Weak interactions represent a further challenge. Many protein-protein interactions can be described as transient or weak, as measured by a high dissociation constant (Kd). The crystal environment may or may not capture those transient assemblies. EPPIC is targeted at predicting stable biological assemblies; in cases where the protein is likely to exist in equilibrium under physiological conditions, we consider both states to be correct biological assemblies and typically predict the smaller (more stable) assembly. However, this is not a major issue in practice, as all cases considered in the benchmark had a clear consensus as to the correct biological assembly.

Definitions

Let us first introduce a few definitions that will be used throughout the manuscript:

  1. A molecular entity is a unique molecule (typically a polypeptide) with an unique sequence. Different instances (chains) of the entity can have slight differences in 3D conformation, as it is often the case with non-crystallographic symmetry (NCS) copies of the same molecule.
  2. An interface type is a particular binding mode between two entities. Since the atomic details of an interface may differ between two instances of an interface type in a particular crystal, a clustering protocol over the set of inter-chain contacts is required to define equivalent interfaces.
  3. An assembly is a set of chains from the unit cell (lattice). Chains are identified by a chain ID and a symmetry operator ID.
  4. An interface between two given chains is engaged in an assembly if both partners of the interface belong to the assembly.
  5. An interface can be considered induced if when disengaging it, the assembly remains connected. It can be seen as a “redundant” interface in the assembly. A minimum of 1 interface type is needed in a cyclic point group symmetry, or 2 interface types for other point groups (dihedral, octahedral, tetrahedral, icosahedral). All other interfaces can be considered induced. The choice of what is a constitutive interface and what is an induced interface is subjective. See for instance Fig 1b where the dihedral assembly is composed of 3 interface types, with 1 of them being induced.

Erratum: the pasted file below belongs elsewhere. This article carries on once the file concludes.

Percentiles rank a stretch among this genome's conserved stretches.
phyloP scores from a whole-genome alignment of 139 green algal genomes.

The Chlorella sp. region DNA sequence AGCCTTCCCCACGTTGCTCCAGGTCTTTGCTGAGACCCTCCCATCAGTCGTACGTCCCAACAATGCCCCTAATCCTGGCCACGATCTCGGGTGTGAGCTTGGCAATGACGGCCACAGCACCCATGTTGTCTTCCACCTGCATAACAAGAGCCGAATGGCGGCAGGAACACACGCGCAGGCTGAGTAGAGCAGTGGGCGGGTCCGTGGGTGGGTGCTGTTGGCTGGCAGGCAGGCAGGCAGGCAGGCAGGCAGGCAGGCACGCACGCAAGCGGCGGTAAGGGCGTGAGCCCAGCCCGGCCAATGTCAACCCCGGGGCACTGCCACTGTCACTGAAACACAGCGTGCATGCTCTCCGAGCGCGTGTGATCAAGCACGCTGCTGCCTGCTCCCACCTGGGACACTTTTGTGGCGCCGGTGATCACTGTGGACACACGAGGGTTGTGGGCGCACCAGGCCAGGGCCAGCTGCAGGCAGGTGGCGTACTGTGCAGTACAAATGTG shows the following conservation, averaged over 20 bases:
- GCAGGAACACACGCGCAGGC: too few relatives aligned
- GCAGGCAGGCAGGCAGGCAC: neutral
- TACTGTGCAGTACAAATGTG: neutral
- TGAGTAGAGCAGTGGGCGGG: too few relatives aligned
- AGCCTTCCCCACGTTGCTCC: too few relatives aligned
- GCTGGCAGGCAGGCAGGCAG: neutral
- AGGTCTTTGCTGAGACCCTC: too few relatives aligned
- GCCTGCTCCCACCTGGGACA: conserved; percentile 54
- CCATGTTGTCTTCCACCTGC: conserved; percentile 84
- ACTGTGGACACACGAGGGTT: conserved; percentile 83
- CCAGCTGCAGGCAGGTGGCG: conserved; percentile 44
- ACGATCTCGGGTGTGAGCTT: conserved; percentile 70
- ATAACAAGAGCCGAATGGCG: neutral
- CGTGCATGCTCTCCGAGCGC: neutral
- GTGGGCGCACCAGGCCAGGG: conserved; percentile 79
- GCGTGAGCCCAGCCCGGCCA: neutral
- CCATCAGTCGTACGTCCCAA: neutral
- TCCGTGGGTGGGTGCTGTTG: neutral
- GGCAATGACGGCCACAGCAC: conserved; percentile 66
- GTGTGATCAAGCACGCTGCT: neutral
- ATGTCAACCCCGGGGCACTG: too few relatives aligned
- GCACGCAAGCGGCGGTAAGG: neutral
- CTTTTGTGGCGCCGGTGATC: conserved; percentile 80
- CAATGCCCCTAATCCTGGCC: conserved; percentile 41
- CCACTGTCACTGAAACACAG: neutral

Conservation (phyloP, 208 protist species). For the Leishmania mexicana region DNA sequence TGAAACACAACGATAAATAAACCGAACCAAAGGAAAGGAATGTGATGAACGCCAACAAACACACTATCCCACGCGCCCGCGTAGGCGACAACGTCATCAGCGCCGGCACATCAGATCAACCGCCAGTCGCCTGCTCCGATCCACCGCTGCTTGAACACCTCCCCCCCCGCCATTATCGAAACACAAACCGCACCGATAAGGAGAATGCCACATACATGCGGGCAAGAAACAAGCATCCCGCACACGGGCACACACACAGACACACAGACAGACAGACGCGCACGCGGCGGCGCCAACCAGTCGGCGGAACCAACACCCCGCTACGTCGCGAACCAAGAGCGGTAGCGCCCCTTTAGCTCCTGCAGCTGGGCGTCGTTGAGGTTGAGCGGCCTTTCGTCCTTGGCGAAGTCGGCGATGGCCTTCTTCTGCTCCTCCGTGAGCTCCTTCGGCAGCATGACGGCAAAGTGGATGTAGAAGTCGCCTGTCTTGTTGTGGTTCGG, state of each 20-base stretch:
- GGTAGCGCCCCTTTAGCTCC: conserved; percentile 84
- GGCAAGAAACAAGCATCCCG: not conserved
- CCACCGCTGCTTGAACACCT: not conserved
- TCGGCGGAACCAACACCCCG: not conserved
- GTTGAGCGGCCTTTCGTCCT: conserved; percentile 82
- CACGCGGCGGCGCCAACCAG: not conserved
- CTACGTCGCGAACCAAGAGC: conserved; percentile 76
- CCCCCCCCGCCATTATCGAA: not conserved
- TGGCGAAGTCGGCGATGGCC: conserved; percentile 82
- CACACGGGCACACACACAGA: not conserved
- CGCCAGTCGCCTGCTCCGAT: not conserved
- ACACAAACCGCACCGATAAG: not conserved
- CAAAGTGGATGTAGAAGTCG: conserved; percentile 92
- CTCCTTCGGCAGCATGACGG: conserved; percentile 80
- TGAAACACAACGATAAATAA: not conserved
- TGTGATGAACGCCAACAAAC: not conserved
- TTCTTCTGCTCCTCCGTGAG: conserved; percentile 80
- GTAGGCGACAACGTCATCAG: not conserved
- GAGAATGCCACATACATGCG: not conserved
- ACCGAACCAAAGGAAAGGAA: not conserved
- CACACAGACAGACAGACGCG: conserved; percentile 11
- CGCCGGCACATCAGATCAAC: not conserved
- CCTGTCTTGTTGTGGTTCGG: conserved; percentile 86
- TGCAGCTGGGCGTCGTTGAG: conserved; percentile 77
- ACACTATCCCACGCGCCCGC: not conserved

6. A superassembly is a set of assemblies that completely cover the lattice.
  7. The stoichiometry of an assembly is a positive integer vector containing the molecule counts for each entity in that assembly. For example, in a crystal with entities A,B,C an A2 dimer would have stoichiometry [2, 0, 0].
  8. Two assemblies are orthogonal if and only if they do not have any entities in common (i.e. the inner (scalar) product of their stoichiometries is zero).
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Fig 1. Visualizations of the biological assembly for GAD1 from Arabidopsis thaliana [PDB:3HBX], as presented by the EPPIC server.

(a) 3D lattice graph of a full unit cell (http://eppic-web.org/ewui/ewui/latticeGraph?id=3hbx&interfaces=*). The nodes are placed at the centroids of each chain, with edges indicating all interfaces. Many edges extend outside the unit cell due to the periodic nature of the lattice. (b) 2D graph of the hexameric biological assembly, formed by engaging three interface types (interfaces 1-3, 4-6 and 8-13). In both diagrams, nodes are labeled with chain ID and symmetry operator and colored by molecular entity. Edges are numbered sequentially by buried surface area and colored by interface type.

https://doi.org/10.1371/journal.pcbi.1006104.g001

Symmetry and closeness

In their seminal paper, Monod, Wyman and Changeux [14] exposed the basics of protein association into oligomers by presenting a very clear argumentation on the possible ways in which homomers can associate. They argue that only two types of associations are possible between two protein chains of the same entity:

  1. Isologous or face-to-face: two protomers meet through a 2-fold symmetry axis. The same surface patch is used for the association.
  2. Heterologous or face-to-back: two different surface patches from each side mediate the association.

In isologous associations the interacting interface patches are mutually satisfied and capped. There is no further association possible through the interfaces. However in heterologous association the interacting interface patches are exposed to the solvent and will continue associating to other protomers indefinitely. The only way that this indefinite association can stop is by the protomers cycling around and associating back to the first protomer, forming a cyclic Cn symmetry. Thus in both cases, in order to have stable oligomeric complexes in solution, symmetry must occur. Specifically, point group symmetry is necessary: cyclic (C), dihedral (D), tetrahedral (T), octahedral (O), or icosahedral (I). Cyclic is the only point group that is composed by only heterologous interfaces, while the others are combinations of both isologous and heterologous interfaces.